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Often we are able to memorize very precise bits of information (exact addresses, birthdays of inlaws, number of dirty socks under the bed), but over time our recollection tends to become fuzzy. We no longer recall the day and month a certain president was killed, only the year, or maybe the decade (despite being straight A students in junior high). Like the smoothing out of a delta function under the heat equation, instead of a pin-sharp value we're left with a range of values where the correct one is likely situated. However, most of the time we are perfectly satisfied with such approximate information and can work with them just fine (except in some extreme cases of function impairment, such as Alzheimer's or the aftermath of binge drinking).

Discrete data must be stored in low entropy structures in the brain that over time spontaneously shift to a higher entropy state. Meanwhile, our biology tries incessantly to slow down the decay by expending energy (with the frequently utilized neural pathways being better maintained than the abandoned ones). Even processes analogous to error correction take place, e.g. when we arrive at a certain lost piece of information by lateral thinking and piecing together available data.

My question is whether the fading of memory exactitude can be explained in terms of the thermalization of the digital-like structures where discrete information is stored, and if anyone can point me to studies in this direction.

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Interesting point, but I think there is a simpler and possibly more widespread reason for the decay of memories. Namely, as new memories need to be stored in the same neural networks, the weights, timings and other properties of the network links are constantly changed. In other words, there is competition for the limited amount of memory. This re-use of the same networks for multiple functions and memories is the same reason we have redundancy in our brain - it's also largely why they are as fuzzy in remembering as they are. And since memories are recalled associatively, the more connected two networks that encode different memories, the more likely it is that activations of one will activate the other. But that also blurs the boundaries between specific bits of information stored. It's a trade-off between fidelity of the memory stored and recalled and generality of the recall and associations possible.

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Good point. There are various theories on memory loss but I wanted to address the problem of organic decay specifically, which seems prevalent in some situations. In particular, older people suffer from memory decay more than young people, even though they're arguably faced with less new information and the corresponding need to free up space is also smaller, so your argument doesn't provide a full explanation. – suissidle Feb 4 '14 at 14:32
No, you are right, it doesn't. But we could extend the point I'm making to older people as well: they have a significantly smaller number of neurons so that while there may be less new information to deal with, there is also more competition from the memories previously stored. Also, on a different note, it could be that there is memory decay due to a greater inability to sustain the current memories - for example, because of lower production of certain crucial cell-adhesion and receptor proteins. – Martin Dinov Feb 4 '14 at 14:37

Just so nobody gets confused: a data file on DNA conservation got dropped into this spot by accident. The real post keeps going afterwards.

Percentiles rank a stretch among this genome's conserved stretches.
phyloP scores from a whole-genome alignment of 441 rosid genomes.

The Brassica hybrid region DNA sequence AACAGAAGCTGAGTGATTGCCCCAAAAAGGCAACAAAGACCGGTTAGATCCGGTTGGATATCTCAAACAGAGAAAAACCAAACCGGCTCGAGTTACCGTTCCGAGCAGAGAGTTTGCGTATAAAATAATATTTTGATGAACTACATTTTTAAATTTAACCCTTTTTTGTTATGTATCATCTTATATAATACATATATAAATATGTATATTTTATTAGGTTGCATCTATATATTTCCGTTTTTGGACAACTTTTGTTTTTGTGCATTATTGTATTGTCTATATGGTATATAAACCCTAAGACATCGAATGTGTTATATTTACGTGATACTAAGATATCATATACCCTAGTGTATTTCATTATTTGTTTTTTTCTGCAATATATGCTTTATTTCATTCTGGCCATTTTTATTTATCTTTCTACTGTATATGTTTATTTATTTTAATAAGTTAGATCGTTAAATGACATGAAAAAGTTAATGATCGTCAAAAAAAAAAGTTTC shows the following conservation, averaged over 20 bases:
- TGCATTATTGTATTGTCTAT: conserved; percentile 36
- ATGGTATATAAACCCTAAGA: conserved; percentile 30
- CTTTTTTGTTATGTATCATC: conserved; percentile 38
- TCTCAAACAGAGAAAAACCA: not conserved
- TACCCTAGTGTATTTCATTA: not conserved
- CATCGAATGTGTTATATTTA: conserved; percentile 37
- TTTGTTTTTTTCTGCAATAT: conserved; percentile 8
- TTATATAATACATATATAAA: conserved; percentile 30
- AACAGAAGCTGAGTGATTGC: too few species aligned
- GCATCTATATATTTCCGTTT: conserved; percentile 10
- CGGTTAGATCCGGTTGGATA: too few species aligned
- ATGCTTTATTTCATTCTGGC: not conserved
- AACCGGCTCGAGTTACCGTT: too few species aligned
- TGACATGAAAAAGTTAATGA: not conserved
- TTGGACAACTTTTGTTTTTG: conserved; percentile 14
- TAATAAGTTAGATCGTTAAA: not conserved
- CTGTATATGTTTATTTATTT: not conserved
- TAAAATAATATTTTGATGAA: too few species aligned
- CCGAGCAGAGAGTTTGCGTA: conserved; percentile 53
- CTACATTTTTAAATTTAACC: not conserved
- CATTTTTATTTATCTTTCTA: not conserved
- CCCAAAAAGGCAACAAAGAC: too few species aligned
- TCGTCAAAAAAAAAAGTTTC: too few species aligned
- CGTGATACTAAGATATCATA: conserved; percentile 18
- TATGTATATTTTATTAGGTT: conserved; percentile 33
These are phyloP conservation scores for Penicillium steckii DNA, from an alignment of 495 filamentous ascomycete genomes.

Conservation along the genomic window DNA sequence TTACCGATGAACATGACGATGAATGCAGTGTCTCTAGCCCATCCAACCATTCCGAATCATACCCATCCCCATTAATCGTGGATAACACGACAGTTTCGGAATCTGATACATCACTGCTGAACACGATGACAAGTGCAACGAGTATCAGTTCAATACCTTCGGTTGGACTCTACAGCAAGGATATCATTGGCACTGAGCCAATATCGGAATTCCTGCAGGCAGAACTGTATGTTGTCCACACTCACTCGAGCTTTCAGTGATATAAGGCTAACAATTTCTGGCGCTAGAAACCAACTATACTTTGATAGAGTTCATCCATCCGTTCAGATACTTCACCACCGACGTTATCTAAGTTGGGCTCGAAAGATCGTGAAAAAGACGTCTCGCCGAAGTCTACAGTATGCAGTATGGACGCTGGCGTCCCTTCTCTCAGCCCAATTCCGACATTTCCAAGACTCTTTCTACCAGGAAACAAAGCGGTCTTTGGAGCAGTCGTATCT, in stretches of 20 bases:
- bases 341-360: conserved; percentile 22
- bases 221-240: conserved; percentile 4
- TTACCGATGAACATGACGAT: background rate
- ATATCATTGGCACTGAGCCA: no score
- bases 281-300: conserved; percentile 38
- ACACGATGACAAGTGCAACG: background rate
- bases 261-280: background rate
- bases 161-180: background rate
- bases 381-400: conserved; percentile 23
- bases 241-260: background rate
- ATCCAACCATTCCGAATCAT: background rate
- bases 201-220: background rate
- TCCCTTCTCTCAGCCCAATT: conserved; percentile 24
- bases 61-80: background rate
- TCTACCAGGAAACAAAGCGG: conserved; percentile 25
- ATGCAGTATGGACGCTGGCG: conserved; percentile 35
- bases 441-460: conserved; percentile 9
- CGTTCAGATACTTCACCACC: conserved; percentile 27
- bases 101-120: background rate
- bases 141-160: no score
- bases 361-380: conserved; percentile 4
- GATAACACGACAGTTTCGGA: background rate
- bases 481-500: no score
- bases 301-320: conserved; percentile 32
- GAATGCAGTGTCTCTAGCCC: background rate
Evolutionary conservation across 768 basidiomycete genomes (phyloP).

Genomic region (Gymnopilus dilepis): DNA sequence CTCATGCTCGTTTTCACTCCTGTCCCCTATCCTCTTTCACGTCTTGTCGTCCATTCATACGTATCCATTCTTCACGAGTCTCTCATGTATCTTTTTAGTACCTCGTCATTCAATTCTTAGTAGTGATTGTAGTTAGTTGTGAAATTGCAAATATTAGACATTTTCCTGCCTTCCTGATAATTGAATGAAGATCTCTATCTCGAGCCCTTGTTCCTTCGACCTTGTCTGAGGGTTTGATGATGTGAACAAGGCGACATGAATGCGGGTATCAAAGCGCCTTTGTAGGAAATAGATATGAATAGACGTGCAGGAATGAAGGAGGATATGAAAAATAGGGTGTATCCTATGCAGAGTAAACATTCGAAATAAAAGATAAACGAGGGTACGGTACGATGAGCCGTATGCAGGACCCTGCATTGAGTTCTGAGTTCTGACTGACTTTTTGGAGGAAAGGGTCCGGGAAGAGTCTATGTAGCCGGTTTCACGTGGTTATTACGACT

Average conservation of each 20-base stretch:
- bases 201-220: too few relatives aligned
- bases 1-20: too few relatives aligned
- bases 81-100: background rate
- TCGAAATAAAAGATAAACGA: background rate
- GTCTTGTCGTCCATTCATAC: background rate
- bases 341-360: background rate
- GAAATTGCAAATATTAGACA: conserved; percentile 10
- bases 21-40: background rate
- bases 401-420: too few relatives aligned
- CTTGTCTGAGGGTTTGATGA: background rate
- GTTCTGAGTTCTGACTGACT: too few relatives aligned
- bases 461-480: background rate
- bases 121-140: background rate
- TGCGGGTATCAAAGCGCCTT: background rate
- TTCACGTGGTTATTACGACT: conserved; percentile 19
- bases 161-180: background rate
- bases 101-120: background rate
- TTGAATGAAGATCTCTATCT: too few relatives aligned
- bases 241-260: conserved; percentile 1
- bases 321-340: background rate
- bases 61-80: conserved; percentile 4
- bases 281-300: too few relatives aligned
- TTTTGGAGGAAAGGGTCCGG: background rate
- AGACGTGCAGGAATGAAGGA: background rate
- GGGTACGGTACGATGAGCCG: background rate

Great, I'm not debating all these phenomena you mention, in fact they're all organic ways of decay, but let's look at how they are essentially able to turn digital values into fuzzy feelings of what the value should approximately be. I'm convinced that only a small, high-level, conscious part of the human mind deals works digitally as an emergent feature of a larger, fuzzy mechanism (without breaking it all the way down to quantum mechanics). – suissidle Feb 4 '14 at 14:52

Discrete data must be stored in low entropy structures in the brain that over time spontaneously shift to a higher entropy state

How on Earth could you possibly know that? You are overextending physics to the workings of the brain and there is nothing that says this is necessarily so. Memory decay is not fully understood but it is known that the more features(i.e sound ,taste) are used when forming the memory and the more it is associated within an existing knowledge framework, the higher the chance that the memory will persist.

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What exactly are you disputing exactly? Information is pretty much synonymous with low entropy (i.e. ordered) structure. E.g. a magnetic tape whose domains are collinear is seen as holding information, whereas a random distribution of the domains corresponds to no information. It takes a lot of data (i.e. high entropy) to describe a randomly ordered structure. Roughly, total degrees of freedom = useful information + entropy. Finally, the second law of thermodynamics states that entropy spontaneously increases. – suissidle May 17 '14 at 18:17

My understanding is that there are two major reasons for not being able to recall where your socks are or when your anniversary is:

  1. The information was not committed to short term memory in the first place when you initially encountered it, so there was never anything to remember.
  2. The information is intact, but you are not able to effectively retrieve it, because other memories compete and act as noise when you try to remember a certain specific one.

Neither of these scenarios involves actual loss of long term memory, which is more commonly a result of concussions, or other sorts of serious brain damage.

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